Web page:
The Microsoft Biology Foundation
November 6, 2009 Leave a comment
As most of you may know, Microsoft – and in particular the folks at Microsoft (External) Research – have started to make major inroads into developing tools for scientists, be that in the area of scholarly communication with a repository offering as well as an ontology plugin for Word or in chemistry with Chem4Word, which is currently being developed by Joe Townsend, Jim Downing and Peter Murray-Rust here at Cambridge and the team at Microsoft External Research.
Now they have also announced a first version of the Microsoft Biology Foundation. From the announcement:
“The Microsoft Biology Foundation (MBF) is a language-neutral bioinformatics toolkit built as an extension to the Microsoft .NET Framework. Currently it implements a range of parsers for common bioinformatics file formats; a range of algorithms for manipulating DNA, RNA, and protein sequences; and a set of connectors to biological Web services such as NCBI BLAST. MBF is available under an open source license, and executables, source code, demo applications, and documentation are freely downloadable […]”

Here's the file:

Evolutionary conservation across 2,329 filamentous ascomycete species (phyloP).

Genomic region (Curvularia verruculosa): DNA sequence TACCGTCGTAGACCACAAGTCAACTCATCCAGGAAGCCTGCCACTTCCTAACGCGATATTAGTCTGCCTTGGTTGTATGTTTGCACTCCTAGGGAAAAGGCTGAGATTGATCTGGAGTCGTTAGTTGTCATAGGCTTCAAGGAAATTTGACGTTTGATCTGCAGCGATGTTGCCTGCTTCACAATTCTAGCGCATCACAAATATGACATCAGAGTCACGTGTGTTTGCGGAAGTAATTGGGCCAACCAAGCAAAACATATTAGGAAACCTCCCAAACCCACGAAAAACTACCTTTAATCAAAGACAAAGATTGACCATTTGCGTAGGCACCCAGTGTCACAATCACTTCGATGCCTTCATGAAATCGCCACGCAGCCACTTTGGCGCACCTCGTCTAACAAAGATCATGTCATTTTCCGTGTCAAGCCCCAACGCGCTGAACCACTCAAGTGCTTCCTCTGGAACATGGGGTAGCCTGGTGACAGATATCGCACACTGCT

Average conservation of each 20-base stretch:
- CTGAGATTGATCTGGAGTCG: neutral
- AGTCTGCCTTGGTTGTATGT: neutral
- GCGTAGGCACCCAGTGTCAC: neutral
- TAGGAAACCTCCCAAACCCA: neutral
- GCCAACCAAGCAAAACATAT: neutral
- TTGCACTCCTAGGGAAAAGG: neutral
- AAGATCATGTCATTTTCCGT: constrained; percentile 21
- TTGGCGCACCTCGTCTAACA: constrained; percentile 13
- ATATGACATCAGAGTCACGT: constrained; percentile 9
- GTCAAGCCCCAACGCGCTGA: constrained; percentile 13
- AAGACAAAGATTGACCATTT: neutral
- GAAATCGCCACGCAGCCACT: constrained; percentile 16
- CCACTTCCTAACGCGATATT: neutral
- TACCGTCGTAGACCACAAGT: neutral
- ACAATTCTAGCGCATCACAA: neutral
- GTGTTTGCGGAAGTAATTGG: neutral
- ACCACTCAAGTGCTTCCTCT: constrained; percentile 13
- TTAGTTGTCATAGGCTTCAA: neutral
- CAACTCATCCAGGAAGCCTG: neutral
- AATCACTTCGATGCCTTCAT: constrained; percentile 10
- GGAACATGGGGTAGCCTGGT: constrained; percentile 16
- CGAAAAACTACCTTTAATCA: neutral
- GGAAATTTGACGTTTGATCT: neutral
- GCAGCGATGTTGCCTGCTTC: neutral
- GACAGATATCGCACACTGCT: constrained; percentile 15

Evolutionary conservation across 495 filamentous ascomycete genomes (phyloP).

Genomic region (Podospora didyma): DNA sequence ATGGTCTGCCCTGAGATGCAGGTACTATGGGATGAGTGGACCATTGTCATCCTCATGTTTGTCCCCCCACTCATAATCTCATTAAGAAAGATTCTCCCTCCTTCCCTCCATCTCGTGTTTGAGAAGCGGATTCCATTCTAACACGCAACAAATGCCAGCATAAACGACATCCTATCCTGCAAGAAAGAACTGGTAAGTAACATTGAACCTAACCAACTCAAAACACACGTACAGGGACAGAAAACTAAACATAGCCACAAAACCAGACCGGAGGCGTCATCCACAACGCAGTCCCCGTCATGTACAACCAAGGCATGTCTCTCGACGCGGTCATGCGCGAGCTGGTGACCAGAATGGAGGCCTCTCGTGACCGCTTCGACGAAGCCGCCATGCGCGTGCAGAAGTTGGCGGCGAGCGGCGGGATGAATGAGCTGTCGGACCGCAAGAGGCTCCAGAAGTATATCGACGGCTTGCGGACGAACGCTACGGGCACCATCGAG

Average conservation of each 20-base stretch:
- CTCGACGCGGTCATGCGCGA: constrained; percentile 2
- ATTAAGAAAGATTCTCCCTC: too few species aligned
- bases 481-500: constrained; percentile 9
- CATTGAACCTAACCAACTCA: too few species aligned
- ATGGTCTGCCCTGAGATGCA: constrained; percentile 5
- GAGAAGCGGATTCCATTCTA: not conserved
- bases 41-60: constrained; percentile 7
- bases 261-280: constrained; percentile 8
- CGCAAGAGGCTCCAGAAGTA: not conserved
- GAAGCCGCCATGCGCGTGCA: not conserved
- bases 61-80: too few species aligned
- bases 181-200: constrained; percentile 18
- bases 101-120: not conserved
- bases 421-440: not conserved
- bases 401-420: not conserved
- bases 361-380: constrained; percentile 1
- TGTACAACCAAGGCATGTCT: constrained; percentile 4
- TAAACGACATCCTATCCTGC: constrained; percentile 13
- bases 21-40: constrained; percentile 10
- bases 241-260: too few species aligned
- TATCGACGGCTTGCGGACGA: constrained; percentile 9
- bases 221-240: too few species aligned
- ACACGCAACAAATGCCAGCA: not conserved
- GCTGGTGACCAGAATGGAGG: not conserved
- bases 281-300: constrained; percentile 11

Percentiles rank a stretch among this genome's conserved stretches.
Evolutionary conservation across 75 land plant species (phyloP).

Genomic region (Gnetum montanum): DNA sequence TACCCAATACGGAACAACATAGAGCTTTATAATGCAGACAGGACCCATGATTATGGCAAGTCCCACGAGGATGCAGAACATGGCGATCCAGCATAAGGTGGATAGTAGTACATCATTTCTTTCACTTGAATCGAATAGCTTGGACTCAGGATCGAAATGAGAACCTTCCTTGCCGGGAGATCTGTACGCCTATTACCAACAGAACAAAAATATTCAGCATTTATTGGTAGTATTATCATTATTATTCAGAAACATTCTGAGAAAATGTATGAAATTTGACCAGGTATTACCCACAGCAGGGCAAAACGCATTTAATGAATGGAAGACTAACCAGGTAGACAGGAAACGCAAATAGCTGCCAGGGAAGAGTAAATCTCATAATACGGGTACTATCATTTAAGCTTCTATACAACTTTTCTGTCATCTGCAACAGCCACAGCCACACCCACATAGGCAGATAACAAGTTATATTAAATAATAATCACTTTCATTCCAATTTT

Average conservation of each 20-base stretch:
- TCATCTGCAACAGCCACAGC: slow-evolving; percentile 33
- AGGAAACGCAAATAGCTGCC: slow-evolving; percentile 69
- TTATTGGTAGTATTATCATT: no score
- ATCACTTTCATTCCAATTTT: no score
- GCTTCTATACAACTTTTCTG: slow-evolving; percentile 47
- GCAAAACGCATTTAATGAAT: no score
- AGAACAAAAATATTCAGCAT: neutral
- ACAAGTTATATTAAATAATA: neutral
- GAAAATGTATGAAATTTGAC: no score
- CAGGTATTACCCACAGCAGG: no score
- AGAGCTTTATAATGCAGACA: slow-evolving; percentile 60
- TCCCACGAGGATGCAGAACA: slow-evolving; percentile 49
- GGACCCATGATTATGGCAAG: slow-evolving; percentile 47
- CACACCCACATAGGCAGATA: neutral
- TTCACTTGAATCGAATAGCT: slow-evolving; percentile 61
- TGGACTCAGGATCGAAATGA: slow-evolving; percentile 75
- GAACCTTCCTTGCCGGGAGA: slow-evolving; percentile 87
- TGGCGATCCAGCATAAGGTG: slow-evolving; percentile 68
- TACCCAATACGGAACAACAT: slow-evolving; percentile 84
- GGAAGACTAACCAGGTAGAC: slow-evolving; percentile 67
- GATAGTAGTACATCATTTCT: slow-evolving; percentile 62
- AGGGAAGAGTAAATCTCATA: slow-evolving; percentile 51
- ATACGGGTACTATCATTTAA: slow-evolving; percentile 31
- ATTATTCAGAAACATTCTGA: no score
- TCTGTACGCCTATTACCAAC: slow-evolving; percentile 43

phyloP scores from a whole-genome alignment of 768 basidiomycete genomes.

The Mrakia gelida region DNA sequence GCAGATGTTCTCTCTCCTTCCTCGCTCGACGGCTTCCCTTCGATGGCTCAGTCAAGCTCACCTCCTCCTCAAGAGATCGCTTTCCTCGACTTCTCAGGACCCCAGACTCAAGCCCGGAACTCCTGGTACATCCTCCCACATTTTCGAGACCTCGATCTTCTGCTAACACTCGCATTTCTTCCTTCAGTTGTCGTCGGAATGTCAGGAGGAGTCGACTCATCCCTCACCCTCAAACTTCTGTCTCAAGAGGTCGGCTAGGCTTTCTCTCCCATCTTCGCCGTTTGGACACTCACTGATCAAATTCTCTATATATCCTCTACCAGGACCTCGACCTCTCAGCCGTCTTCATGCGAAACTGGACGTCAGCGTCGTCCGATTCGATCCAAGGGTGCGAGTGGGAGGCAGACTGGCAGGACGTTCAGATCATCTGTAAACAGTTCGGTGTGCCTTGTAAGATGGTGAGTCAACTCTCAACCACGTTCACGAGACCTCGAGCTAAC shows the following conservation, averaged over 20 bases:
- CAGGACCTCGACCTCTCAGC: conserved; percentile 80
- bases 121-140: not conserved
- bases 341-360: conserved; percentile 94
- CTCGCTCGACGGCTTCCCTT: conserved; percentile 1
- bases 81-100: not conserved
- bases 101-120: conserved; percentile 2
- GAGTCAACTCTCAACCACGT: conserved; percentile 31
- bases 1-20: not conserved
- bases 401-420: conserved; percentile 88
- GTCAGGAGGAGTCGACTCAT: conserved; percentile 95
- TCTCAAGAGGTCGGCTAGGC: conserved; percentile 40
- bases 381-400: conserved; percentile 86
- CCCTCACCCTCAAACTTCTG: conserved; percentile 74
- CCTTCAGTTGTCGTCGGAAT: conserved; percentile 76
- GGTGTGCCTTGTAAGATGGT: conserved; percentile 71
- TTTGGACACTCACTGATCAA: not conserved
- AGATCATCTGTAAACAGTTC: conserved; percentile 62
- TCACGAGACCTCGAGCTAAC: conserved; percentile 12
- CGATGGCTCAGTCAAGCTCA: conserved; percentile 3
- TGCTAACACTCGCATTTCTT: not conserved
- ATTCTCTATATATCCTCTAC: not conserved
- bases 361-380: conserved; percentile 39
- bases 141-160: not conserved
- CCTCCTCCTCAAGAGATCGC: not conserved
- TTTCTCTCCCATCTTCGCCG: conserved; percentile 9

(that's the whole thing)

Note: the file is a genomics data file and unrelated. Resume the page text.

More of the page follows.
Now every time Microsoft gets involved in something like this, it is bound to generate discussion and debate, such as happened around Chem4Word (see here and links contained in this). I, for one, am happy about every constructive and open contribution to the canon of scientific tools available to the community and welcome the news.